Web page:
—2022 Range Rover —
First Edition: $159,550
Although it has blue-collar roots dating back more than a half-century the 2022 Range Rover’s high-end interior and first-class curb appeal are designed to attract wealthy, white-collar buyers. While its transformation has been decades in the making, this leather-lined limo has reached a point where it’s nearly six-figure starting price seems an appropriate ask. The cabin features upscale finishes such as leather, wood, and thickly-piled carpeting. And there’s plenty of tech too. Buyers can choose either a turbocharged inline-six or a thundering 523-hp twin-turbo V-8 engine, but all models come standard with off-road-capable features, such as an all-wheel-drive system, a rear-wheel steering system, and an air suspension that can be raised for extra ground clearance. Few Range Rover owners would dare to venture too far from paved roads, but knowing you could if you wanted to is, in fact, a luxury.
Like the outgoing generation Range Rover, the new model offers a plush interior decked out with rich leathers and woods, but buyers who want a more sustainable cabin can opt for a new leather-free option, which subs-in wool or other textiles. The interior can be arranged to seat four, five, or seven depending on configuration and wheelbase. An optional motorized divider for the cargo area helps keep things from moving around too much during travel, and the Range Rover’s split rear liftgate can be used as convenient and comfortable seating for outdoor events.
—2022 Toyota Land Cruiser —
While we wait to see what Toyota does with this new model on our shores, we can dive into the specs. It weighs a claimed 440 pounds less than its predecessor and uses two new engines: a gasoline twin-turbo 3.4-liter V-6 with 409 horsepower and 479 pound-feet of torque or a turbodiesel twin-turbo 3.3-liter V-6 with 304 hp and 516 pound-feet of torque. A ten-speed automatic transmission and—naturally—four-wheel drive are standard across the board.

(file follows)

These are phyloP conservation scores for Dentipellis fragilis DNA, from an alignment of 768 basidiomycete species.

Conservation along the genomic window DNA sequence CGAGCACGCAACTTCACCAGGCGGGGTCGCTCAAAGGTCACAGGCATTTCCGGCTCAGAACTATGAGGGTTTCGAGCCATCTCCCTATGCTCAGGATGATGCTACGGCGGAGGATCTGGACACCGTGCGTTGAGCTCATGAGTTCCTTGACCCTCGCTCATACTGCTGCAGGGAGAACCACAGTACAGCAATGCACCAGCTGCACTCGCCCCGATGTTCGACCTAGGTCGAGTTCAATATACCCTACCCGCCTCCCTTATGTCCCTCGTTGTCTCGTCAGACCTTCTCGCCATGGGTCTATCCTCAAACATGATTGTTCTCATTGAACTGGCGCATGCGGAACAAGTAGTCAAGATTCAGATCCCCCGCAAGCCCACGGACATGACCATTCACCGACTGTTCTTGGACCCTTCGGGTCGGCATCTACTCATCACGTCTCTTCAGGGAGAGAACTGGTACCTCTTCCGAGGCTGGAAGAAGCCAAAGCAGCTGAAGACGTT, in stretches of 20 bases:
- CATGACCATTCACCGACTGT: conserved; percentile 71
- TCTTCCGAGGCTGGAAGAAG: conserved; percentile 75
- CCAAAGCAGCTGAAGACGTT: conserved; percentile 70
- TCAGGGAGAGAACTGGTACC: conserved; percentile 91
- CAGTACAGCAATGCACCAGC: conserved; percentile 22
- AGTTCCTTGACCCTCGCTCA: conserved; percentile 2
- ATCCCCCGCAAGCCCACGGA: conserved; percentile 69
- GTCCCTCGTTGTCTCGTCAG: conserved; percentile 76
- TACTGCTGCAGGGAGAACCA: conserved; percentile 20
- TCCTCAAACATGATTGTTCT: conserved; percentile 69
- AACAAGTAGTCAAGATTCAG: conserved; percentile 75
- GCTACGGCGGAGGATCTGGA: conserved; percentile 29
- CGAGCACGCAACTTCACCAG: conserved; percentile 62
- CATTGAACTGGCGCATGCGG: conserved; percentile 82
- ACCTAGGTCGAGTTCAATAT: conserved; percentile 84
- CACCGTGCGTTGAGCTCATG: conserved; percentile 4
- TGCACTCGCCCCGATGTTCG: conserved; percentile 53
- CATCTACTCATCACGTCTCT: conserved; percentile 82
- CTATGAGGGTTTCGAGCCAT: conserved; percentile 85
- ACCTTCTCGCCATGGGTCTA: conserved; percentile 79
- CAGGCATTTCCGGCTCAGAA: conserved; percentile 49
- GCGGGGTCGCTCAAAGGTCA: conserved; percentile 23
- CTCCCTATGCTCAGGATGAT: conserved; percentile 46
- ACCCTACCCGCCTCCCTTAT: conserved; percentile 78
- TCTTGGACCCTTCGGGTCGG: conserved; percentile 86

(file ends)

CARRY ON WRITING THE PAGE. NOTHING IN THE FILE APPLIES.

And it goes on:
The new design doesn’t look radically different from the current model, but the front end has a more prominent grille and a snazzier lighting setup, while the rear has new taillights and a reshaped tailgate. Inside, the cabin benefits from a significant upgrade with a large tablet-style infotainment screen and a cleaner dashboard layout. Three rows of seats will be available, and the third row appears to fold into the floor—a change from the current model, which requires you to flip and fold the wayback seats up towards the windows for more cargo capacity.
We should hear more about Toyota’s future plans for the Land Cruiser soon, and we’re curious to see what happens—if anything—with the nameplate in the U.S.
Read More https://www.caranddriver.com/